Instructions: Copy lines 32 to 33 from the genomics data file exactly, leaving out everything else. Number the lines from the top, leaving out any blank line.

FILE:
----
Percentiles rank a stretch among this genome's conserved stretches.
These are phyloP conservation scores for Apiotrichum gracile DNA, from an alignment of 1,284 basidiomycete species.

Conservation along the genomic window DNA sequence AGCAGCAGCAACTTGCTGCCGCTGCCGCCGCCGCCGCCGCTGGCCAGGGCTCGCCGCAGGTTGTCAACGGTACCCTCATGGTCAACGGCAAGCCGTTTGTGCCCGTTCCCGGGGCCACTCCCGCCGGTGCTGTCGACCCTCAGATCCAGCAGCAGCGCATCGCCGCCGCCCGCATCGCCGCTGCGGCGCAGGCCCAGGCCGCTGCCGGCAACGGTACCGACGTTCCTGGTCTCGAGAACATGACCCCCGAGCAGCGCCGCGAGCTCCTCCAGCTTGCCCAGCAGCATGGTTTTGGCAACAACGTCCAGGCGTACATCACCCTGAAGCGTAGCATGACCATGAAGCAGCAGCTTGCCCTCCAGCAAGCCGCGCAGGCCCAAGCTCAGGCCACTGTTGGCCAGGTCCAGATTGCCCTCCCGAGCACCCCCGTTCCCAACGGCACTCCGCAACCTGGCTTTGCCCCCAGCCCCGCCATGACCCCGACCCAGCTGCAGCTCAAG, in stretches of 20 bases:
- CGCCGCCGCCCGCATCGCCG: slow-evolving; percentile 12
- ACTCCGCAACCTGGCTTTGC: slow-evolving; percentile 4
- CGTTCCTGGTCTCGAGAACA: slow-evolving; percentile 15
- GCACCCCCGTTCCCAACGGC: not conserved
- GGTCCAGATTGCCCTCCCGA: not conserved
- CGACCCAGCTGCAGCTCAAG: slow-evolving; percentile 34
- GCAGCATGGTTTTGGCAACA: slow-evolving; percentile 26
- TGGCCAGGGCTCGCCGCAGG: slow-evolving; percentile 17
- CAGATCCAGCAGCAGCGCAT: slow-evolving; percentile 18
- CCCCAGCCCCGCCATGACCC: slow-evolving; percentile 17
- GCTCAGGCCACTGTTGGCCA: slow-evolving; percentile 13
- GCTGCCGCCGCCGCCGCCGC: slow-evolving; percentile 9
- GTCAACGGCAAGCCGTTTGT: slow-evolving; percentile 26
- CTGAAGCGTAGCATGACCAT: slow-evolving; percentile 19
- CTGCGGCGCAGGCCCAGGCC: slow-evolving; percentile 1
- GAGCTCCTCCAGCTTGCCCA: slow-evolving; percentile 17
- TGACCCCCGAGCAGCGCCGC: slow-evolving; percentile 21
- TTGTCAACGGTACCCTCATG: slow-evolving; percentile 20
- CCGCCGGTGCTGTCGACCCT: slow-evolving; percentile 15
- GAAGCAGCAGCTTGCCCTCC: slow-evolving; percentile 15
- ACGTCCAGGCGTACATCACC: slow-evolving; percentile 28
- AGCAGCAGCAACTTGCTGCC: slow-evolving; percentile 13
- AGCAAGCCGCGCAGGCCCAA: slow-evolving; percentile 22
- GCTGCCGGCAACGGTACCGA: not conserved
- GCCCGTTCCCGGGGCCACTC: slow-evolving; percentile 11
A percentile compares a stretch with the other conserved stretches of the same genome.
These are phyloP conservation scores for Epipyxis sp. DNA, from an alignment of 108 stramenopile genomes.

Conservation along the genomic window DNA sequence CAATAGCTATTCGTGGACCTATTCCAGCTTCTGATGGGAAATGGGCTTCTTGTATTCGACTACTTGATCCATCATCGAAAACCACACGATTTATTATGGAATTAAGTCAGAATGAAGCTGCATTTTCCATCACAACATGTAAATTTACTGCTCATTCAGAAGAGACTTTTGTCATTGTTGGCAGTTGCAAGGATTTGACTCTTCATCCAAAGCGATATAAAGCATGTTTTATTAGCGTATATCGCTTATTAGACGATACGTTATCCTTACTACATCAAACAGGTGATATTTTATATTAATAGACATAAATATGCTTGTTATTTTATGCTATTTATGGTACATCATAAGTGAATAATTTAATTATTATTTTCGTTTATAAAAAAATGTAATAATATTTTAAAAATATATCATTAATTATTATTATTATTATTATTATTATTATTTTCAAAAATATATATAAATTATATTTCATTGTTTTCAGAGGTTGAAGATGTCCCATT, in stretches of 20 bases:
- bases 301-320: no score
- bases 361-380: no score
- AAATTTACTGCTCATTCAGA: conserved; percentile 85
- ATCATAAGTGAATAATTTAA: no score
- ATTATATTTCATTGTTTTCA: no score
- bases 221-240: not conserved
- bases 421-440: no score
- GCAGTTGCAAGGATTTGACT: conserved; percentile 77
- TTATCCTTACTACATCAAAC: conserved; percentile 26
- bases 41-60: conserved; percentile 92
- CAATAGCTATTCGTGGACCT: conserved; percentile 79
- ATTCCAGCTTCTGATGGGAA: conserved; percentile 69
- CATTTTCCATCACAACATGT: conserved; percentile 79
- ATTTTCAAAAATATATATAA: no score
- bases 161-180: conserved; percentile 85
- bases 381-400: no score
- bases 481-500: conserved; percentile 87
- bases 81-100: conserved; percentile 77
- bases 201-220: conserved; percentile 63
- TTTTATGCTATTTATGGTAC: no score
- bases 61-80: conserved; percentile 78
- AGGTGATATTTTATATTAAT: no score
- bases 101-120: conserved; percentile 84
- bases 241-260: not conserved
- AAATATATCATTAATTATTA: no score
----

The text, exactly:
- bases 301-320: no score
- bases 361-380: no score